This year’s festival had a rather distinguished crop of American films which included a number of films from Sundance 2001: John Cameron Mitchell‘s “Hedwig and the Angry Inch,” Michael Cuesta‘s “L.I.E.,” Scott McGehee and David Siegel‘s “The Deep End,” Henry Bean‘s “The Believer,” DeMane Davis and Khari Streeter‘s “Lift,” Kirby Dick‘s “Chain Camera,” Kate Davis‘ “Southern Comfort“; Cannes favorites the Coen Brothers‘ “The Man Who Wasn’t There,” Jennifer Jason Leigh and Alan Cumming‘s “The Anniversary Party” and Roman Coppola‘s “CQ“; and the UK premieres of Terry Zwigoff‘s “Ghost World,” Jesse Peretz‘s “The Chateau” and Sean Penn‘s “The Pledge.” Penn was one of the subjects of Edinburgh’s “Reel Life” section of in-person conversations with filmmakers.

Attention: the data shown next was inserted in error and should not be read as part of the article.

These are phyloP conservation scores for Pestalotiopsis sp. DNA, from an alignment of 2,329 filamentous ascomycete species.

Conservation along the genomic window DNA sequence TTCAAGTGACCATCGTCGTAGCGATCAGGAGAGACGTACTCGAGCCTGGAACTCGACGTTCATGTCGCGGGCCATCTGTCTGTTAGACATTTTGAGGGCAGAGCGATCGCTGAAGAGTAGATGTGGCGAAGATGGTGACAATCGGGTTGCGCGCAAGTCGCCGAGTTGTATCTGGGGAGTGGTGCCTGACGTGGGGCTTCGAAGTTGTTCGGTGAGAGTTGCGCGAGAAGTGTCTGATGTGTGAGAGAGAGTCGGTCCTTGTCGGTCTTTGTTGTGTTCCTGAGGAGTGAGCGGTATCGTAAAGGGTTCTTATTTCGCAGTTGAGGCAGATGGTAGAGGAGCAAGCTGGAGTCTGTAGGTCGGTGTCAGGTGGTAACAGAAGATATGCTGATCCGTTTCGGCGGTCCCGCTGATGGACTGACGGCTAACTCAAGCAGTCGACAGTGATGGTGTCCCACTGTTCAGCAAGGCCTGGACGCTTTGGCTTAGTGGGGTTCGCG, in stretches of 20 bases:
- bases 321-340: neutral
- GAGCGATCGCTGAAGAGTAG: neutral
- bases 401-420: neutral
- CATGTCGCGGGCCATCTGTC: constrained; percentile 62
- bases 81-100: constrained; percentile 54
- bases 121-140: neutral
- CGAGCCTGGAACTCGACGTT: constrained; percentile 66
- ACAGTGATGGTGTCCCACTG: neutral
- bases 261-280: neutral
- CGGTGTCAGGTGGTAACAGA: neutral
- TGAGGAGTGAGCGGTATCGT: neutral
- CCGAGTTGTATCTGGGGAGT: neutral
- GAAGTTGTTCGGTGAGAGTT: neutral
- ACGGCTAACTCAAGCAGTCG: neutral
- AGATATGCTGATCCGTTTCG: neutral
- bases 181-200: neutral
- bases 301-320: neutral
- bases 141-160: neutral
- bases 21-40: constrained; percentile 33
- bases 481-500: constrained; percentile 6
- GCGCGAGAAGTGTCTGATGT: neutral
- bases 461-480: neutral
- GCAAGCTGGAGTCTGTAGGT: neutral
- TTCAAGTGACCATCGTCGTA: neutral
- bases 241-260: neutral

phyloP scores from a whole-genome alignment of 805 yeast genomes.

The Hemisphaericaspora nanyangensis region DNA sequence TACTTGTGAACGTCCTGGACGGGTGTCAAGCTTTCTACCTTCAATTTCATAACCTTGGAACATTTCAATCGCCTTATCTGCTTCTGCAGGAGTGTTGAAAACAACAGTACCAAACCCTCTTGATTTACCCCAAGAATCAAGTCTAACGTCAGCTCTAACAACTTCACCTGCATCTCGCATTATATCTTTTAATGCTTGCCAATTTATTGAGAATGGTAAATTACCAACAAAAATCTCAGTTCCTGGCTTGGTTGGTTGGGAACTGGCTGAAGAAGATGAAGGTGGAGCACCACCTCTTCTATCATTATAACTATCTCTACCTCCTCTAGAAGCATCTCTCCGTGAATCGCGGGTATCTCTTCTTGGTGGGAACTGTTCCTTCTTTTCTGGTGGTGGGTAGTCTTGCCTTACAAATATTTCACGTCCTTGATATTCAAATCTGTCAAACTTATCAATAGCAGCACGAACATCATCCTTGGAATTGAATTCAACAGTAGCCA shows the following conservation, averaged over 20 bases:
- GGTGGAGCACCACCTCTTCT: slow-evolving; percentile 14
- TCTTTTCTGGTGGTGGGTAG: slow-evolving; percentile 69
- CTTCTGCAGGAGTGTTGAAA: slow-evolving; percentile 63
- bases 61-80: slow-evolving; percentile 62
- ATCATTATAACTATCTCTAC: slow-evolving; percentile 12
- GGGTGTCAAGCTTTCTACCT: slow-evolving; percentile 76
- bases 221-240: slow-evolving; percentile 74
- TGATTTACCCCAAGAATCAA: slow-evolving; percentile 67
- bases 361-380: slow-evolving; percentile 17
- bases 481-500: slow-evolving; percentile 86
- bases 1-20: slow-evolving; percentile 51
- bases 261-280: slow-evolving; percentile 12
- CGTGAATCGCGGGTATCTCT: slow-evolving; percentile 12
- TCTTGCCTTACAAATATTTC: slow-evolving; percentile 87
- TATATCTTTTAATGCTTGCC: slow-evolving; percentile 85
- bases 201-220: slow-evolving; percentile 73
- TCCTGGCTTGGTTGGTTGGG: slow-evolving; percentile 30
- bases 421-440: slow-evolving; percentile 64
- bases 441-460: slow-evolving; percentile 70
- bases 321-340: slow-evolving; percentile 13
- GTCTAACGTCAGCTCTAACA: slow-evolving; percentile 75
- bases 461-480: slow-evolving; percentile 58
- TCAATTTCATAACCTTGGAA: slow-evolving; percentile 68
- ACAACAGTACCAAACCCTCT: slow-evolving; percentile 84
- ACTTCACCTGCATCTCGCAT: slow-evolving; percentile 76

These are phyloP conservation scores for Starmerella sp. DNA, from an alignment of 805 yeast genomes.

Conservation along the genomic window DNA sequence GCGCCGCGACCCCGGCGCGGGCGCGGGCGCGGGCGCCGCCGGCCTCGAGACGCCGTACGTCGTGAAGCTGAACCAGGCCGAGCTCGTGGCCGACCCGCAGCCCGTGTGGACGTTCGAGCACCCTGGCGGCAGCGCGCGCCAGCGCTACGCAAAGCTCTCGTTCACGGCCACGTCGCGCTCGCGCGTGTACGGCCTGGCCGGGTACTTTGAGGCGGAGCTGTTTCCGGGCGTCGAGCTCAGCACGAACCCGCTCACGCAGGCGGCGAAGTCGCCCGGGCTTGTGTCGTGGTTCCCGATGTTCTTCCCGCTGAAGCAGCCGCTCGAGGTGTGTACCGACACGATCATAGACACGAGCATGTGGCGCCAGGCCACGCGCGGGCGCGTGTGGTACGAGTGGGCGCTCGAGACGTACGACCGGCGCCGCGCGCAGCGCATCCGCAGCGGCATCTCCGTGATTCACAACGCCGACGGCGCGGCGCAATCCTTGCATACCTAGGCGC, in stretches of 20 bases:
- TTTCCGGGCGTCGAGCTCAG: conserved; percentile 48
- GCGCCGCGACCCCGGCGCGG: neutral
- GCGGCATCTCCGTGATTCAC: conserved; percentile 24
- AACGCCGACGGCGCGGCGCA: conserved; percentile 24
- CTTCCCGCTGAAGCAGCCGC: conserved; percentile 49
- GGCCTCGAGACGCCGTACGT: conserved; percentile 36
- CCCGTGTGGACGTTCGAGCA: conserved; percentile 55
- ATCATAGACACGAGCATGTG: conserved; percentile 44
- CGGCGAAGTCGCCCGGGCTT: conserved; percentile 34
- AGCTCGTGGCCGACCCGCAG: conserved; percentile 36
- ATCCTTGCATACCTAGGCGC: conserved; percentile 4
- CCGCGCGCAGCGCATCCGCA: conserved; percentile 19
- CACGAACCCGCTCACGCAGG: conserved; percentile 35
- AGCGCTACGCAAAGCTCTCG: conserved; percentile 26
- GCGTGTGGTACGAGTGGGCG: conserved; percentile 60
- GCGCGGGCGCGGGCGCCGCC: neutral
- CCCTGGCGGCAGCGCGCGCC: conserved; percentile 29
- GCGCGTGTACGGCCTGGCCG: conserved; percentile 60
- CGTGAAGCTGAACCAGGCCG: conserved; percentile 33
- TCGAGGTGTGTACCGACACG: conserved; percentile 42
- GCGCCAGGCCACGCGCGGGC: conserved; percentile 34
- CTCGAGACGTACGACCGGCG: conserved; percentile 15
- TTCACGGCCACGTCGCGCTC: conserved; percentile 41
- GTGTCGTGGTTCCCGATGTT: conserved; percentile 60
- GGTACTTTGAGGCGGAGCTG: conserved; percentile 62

Of the foreign language films that screened at this year’s festival perhaps the best and most talked about was 2001 Cannes Film Festival Camera D’Or winner for Best First Feature, Zacharias Kunuk‘s “Atanarjuat The Fast Runner.” The first film ever written in the Inuit language, the film is an absolute marvel of epic and thrilling proportions. Audiences were completely floored by it.
Unlike the fanciful opening night feature, Lizzie Francke chose to close the 55th festival on a somber note with Mike Nichol‘s “Wit,” a harrowing and wickedly humorous journey of a woman faced with her own mortality starring and co-written by Emma Thompson.
In her introduction to the festival catalog, Francke calls the festival “a chance to reflect on all the pleasures and pains of existence — the raw way of how it is along with sublime fantasies of what it could be.” It’s a feat she has succeeded in achieving. One hopes that the future of the British film industry looks as promising.
[Julie La’Bassiere is the former film programmer for IFP/West who, having been born in the UK, always keeps an eye open on the UK film industry. She currently resides in New York City.]